The subject came up once or twice more at board level. Directors focused on Derek J. Burney, Corel's chief technology officer and a seven-year veteran of the company, as interim CEO. Burney, 37, says Cowpland asked him about two months ago if he'd like to take over. How long did he think about it? "A half a second," says Burney, whose father, Derek H. Burney, was Canada's ambassador in Washington from 1989 to 1993 and is now chief executive officer of CAE Inc. of Toronto. James Baillie, a prominent Bay Street lawyer, took over from Cowpland as Corel's non-executive chairman. "He felt the time had come to go to a more traditional administrative structure," Baillie says.

According to Burney, Cowpland's departure will mean a change in leadership and style, but not in Corel's business. "The company continues to focus on the core products, creative products, business applications, Linux," Burney says. "That doesn't change." Like his former boss, Burney is optimistic. A new CorelDraw for Windows is set for release in the fall, he says, and the company is making "good progress" on costs. Analyst Restivo feels Cowpland's exit will be positive for Corel, as long as it results in stable management and a return to profitability. "Cowpland," he says, "should stay out of the company's affairs."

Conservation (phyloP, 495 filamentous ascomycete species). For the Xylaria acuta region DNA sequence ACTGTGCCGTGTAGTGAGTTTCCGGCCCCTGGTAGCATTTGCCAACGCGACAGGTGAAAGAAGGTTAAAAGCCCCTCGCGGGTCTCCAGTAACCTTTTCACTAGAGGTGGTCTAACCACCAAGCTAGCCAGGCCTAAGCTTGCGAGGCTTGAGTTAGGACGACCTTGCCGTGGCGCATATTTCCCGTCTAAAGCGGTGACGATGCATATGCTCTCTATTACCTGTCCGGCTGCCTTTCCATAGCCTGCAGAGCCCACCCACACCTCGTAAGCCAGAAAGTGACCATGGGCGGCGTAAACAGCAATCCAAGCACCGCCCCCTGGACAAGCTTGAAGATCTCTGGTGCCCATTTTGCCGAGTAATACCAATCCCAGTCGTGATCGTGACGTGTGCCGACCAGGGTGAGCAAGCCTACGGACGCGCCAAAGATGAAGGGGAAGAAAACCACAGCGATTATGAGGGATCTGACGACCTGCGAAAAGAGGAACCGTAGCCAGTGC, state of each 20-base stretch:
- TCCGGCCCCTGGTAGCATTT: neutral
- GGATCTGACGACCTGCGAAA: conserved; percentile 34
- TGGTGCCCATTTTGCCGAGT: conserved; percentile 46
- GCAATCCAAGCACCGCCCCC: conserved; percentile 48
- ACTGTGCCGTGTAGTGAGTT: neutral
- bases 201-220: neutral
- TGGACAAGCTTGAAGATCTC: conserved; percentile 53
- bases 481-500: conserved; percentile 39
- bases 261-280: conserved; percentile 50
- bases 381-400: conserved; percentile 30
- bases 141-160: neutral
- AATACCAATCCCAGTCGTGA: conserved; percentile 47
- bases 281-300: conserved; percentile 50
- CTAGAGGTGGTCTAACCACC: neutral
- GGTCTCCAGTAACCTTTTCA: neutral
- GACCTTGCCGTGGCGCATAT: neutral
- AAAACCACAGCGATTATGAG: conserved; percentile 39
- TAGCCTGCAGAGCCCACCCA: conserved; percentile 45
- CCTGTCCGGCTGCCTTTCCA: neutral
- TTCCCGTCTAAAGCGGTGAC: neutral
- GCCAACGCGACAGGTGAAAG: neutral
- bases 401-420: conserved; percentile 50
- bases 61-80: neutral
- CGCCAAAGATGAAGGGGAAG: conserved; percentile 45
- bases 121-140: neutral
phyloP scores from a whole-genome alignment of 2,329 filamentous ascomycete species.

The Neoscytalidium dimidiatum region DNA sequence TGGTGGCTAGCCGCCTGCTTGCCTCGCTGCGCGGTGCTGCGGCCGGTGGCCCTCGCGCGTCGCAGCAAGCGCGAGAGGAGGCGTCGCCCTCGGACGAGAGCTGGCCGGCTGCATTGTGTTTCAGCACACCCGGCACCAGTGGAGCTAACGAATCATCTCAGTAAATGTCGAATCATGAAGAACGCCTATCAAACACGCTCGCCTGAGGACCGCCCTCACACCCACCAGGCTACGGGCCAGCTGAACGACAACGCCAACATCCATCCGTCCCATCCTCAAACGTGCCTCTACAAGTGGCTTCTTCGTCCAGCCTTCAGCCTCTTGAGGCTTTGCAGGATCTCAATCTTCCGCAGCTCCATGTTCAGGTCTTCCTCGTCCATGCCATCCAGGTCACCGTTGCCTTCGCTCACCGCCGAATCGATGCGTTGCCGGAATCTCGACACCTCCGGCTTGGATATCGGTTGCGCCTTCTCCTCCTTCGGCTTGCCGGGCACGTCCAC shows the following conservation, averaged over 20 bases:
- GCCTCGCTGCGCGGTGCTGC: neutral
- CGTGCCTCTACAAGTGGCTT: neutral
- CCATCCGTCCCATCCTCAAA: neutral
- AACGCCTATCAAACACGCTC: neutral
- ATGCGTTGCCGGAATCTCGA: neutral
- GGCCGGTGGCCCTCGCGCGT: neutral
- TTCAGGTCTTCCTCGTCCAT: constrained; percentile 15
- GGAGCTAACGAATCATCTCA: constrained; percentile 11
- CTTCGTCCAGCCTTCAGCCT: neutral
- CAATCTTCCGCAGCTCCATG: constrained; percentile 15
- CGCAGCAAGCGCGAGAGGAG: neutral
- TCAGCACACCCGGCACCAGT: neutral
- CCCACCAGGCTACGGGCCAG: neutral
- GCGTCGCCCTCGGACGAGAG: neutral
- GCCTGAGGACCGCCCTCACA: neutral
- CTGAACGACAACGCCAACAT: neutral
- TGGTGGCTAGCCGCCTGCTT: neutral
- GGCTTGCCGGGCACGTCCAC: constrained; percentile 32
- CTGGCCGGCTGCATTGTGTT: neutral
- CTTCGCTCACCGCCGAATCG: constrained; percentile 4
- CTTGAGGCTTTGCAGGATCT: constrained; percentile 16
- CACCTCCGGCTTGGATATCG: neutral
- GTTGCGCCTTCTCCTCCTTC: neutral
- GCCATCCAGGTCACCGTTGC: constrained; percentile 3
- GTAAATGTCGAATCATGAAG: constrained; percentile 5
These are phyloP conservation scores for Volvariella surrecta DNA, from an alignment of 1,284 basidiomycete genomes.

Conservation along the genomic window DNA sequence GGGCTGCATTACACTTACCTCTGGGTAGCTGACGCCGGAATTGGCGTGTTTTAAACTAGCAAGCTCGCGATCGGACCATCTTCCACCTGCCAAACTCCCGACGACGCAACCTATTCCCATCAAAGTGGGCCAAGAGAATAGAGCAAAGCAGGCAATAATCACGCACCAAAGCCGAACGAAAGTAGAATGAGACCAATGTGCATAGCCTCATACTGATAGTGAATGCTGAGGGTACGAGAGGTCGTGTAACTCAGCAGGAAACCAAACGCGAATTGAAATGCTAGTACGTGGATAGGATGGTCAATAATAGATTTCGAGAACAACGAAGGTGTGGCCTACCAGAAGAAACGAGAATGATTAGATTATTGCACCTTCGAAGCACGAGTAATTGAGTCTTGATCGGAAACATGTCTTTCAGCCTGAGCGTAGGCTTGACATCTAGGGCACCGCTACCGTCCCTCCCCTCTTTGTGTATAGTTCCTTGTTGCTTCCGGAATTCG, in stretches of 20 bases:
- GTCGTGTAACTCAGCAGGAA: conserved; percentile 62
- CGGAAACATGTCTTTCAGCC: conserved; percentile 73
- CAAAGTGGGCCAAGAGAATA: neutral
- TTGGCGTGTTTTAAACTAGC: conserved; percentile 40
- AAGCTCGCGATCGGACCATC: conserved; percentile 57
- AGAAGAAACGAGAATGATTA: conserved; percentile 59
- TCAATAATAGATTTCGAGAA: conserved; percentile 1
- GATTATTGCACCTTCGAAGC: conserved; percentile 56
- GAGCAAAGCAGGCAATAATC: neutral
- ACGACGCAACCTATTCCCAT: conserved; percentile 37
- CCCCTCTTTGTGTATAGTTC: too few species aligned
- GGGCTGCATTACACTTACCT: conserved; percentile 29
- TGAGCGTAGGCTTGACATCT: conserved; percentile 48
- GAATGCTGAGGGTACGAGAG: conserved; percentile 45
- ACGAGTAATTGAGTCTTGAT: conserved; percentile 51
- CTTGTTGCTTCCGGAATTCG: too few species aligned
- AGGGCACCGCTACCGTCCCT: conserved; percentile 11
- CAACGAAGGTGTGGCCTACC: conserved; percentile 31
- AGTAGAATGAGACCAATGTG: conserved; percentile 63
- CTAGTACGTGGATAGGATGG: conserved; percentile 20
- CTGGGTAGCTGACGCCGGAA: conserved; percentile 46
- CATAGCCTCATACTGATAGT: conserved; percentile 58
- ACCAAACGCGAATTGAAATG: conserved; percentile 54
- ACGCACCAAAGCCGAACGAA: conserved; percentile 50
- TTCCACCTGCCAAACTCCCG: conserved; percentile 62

To his friends, Cowpland seems content with his decision. Businessman Larry O'Brien, who joined the Corel board last week, spent time with Cowpland the evening after his resignation. "Mike was as upbeat last night as I've ever seen him in my life," O'Brien told Maclean's. Chris Troughton, who regularly plays tennis and squash with Cowpland, says the Corel chief has seemed more relaxed lately. "He's just been very much more at ease and not quite as preoccupied," Troughton says, "like he's more at peace with himself."